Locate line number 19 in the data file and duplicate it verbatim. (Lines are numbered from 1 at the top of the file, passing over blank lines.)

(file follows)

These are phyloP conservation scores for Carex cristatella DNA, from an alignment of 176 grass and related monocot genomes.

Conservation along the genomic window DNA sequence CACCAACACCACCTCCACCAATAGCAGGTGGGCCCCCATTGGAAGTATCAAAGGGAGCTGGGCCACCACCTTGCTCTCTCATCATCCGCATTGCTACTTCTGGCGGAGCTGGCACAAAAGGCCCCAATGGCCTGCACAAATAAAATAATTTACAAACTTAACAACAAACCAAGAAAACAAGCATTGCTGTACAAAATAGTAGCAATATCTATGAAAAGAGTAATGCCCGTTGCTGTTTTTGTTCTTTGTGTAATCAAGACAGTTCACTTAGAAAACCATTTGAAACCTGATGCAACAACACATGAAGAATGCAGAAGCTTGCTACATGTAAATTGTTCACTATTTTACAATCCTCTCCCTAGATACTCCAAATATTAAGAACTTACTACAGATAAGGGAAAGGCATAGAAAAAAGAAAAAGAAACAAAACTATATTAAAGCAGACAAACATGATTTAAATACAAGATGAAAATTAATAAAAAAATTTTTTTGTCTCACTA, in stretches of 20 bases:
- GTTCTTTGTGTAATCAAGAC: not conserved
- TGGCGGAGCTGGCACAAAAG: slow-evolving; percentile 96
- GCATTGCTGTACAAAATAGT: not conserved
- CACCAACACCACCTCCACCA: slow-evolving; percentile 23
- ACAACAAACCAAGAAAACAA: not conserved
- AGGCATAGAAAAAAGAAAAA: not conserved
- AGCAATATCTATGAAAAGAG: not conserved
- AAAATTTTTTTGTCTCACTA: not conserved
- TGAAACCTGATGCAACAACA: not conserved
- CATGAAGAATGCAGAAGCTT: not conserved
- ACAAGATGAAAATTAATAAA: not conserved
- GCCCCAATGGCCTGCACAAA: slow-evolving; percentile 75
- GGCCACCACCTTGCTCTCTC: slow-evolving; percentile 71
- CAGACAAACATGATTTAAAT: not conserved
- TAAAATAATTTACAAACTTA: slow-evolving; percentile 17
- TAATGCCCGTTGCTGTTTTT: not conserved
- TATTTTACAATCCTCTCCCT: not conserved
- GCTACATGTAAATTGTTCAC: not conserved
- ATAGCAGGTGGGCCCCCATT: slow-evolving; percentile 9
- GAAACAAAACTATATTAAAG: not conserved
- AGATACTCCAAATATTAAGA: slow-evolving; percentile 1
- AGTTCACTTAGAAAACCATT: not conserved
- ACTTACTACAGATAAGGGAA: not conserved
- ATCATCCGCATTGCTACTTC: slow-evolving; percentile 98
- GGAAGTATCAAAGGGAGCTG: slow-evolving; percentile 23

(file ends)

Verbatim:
- TATTTTACAATCCTCTCCCT: not conserved